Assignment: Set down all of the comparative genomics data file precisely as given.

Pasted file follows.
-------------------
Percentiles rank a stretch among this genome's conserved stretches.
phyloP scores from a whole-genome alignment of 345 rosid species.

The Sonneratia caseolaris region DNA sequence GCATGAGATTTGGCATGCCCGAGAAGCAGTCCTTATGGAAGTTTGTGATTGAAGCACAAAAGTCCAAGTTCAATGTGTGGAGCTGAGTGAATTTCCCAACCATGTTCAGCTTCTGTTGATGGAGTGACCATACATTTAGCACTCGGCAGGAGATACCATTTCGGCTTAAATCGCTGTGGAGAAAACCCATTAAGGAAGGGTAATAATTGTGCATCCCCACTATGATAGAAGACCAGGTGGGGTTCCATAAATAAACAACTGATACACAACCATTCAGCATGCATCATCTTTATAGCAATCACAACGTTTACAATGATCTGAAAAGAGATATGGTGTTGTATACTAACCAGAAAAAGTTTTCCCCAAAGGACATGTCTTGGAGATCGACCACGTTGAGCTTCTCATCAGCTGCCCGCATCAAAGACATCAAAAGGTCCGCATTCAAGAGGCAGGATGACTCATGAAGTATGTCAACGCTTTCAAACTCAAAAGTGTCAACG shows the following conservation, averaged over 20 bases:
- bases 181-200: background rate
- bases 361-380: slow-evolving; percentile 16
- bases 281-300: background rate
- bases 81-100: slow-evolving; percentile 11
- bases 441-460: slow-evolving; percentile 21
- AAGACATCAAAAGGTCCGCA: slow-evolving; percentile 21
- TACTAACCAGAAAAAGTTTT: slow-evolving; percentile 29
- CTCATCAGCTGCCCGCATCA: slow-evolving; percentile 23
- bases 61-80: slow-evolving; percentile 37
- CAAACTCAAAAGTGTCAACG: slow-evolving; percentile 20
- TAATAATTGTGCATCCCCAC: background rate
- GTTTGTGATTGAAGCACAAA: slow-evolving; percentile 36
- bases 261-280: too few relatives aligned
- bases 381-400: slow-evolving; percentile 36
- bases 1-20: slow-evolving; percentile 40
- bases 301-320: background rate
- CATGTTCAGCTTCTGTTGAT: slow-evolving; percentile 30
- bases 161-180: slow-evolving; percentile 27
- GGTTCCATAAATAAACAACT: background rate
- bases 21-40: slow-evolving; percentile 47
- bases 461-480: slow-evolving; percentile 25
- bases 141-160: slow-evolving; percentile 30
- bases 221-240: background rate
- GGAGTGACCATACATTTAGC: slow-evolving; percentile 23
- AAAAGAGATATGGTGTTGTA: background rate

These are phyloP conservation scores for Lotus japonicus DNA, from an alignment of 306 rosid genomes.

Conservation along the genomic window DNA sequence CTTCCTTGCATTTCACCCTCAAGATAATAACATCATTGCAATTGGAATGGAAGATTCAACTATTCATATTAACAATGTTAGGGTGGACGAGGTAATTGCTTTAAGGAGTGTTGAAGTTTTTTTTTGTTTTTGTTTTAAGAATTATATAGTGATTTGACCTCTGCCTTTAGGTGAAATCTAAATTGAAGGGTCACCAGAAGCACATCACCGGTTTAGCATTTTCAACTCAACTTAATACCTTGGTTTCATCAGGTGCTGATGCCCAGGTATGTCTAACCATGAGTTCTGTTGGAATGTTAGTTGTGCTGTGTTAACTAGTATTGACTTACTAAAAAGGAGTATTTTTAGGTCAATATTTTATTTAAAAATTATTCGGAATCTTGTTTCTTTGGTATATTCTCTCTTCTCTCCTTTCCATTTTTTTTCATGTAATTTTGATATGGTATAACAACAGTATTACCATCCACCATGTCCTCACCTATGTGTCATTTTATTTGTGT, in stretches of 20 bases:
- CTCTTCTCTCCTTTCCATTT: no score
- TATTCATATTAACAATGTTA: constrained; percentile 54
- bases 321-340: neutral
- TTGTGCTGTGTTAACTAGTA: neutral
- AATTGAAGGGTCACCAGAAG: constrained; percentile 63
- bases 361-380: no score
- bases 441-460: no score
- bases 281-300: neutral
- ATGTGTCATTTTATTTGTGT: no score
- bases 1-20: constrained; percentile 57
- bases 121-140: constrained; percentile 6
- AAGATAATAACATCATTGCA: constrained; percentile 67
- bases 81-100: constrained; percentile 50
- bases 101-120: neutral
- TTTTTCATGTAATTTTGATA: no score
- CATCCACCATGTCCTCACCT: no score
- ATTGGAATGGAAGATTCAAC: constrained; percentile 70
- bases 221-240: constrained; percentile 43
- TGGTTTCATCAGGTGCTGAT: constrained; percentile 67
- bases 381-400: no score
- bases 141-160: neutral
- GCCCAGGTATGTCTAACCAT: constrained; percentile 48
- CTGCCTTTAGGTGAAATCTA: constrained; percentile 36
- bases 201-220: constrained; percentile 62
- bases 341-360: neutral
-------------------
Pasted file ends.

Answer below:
Percentiles rank a stretch among this genome's conserved stretches.
phyloP scores from a whole-genome alignment of 345 rosid species.

The Sonneratia caseolaris region DNA sequence GCATGAGATTTGGCATGCCCGAGAAGCAGTCCTTATGGAAGTTTGTGATTGAAGCACAAAAGTCCAAGTTCAATGTGTGGAGCTGAGTGAATTTCCCAACCATGTTCAGCTTCTGTTGATGGAGTGACCATACATTTAGCACTCGGCAGGAGATACCATTTCGGCTTAAATCGCTGTGGAGAAAACCCATTAAGGAAGGGTAATAATTGTGCATCCCCACTATGATAGAAGACCAGGTGGGGTTCCATAAATAAACAACTGATACACAACCATTCAGCATGCATCATCTTTATAGCAATCACAACGTTTACAATGATCTGAAAAGAGATATGGTGTTGTATACTAACCAGAAAAAGTTTTCCCCAAAGGACATGTCTTGGAGATCGACCACGTTGAGCTTCTCATCAGCTGCCCGCATCAAAGACATCAAAAGGTCCGCATTCAAGAGGCAGGATGACTCATGAAGTATGTCAACGCTTTCAAACTCAAAAGTGTCAACG shows the following conservation, averaged over 20 bases:
- bases 181-200: background rate
- bases 361-380: slow-evolving; percentile 16
- bases 281-300: background rate
- bases 81-100: slow-evolving; percentile 11
- bases 441-460: slow-evolving; percentile 21
- AAGACATCAAAAGGTCCGCA: slow-evolving; percentile 21
- TACTAACCAGAAAAAGTTTT: slow-evolving; percentile 29
- CTCATCAGCTGCCCGCATCA: slow-evolving; percentile 23
- bases 61-80: slow-evolving; percentile 37
- CAAACTCAAAAGTGTCAACG: slow-evolving; percentile 20
- TAATAATTGTGCATCCCCAC: background rate
- GTTTGTGATTGAAGCACAAA: slow-evolving; percentile 36
- bases 261-280: too few relatives aligned
- bases 381-400: slow-evolving; percentile 36
- bases 1-20: slow-evolving; percentile 40
- bases 301-320: background rate
- CATGTTCAGCTTCTGTTGAT: slow-evolving; percentile 30
- bases 161-180: slow-evolving; percentile 27
- GGTTCCATAAATAAACAACT: background rate
- bases 21-40: slow-evolving; percentile 47
- bases 461-480: slow-evolving; percentile 25
- bases 141-160: slow-evolving; percentile 30
- bases 221-240: background rate
- GGAGTGACCATACATTTAGC: slow-evolving; percentile 23
- AAAAGAGATATGGTGTTGTA: background rate

These are phyloP conservation scores for Lotus japonicus DNA, from an alignment of 306 rosid genomes.

Conservation along the genomic window DNA sequence CTTCCTTGCATTTCACCCTCAAGATAATAACATCATTGCAATTGGAATGGAAGATTCAACTATTCATATTAACAATGTTAGGGTGGACGAGGTAATTGCTTTAAGGAGTGTTGAAGTTTTTTTTTGTTTTTGTTTTAAGAATTATATAGTGATTTGACCTCTGCCTTTAGGTGAAATCTAAATTGAAGGGTCACCAGAAGCACATCACCGGTTTAGCATTTTCAACTCAACTTAATACCTTGGTTTCATCAGGTGCTGATGCCCAGGTATGTCTAACCATGAGTTCTGTTGGAATGTTAGTTGTGCTGTGTTAACTAGTATTGACTTACTAAAAAGGAGTATTTTTAGGTCAATATTTTATTTAAAAATTATTCGGAATCTTGTTTCTTTGGTATATTCTCTCTTCTCTCCTTTCCATTTTTTTTCATGTAATTTTGATATGGTATAACAACAGTATTACCATCCACCATGTCCTCACCTATGTGTCATTTTATTTGTGT, in stretches of 20 bases:
- CTCTTCTCTCCTTTCCATTT: no score
- TATTCATATTAACAATGTTA: constrained; percentile 54
- bases 321-340: neutral
- TTGTGCTGTGTTAACTAGTA: neutral
- AATTGAAGGGTCACCAGAAG: constrained; percentile 63
- bases 361-380: no score
- bases 441-460: no score
- bases 281-300: neutral
- ATGTGTCATTTTATTTGTGT: no score
- bases 1-20: constrained; percentile 57
- bases 121-140: constrained; percentile 6
- AAGATAATAACATCATTGCA: constrained; percentile 67
- bases 81-100: constrained; percentile 50
- bases 101-120: neutral
- TTTTTCATGTAATTTTGATA: no score
- CATCCACCATGTCCTCACCT: no score
- ATTGGAATGGAAGATTCAAC: constrained; percentile 70
- bases 221-240: constrained; percentile 43
- TGGTTTCATCAGGTGCTGAT: constrained; percentile 67
- bases 381-400: no score
- bases 141-160: neutral
- GCCCAGGTATGTCTAACCAT: constrained; percentile 48
- CTGCCTTTAGGTGAAATCTA: constrained; percentile 36
- bases 201-220: constrained; percentile 62
- bases 341-360: neutral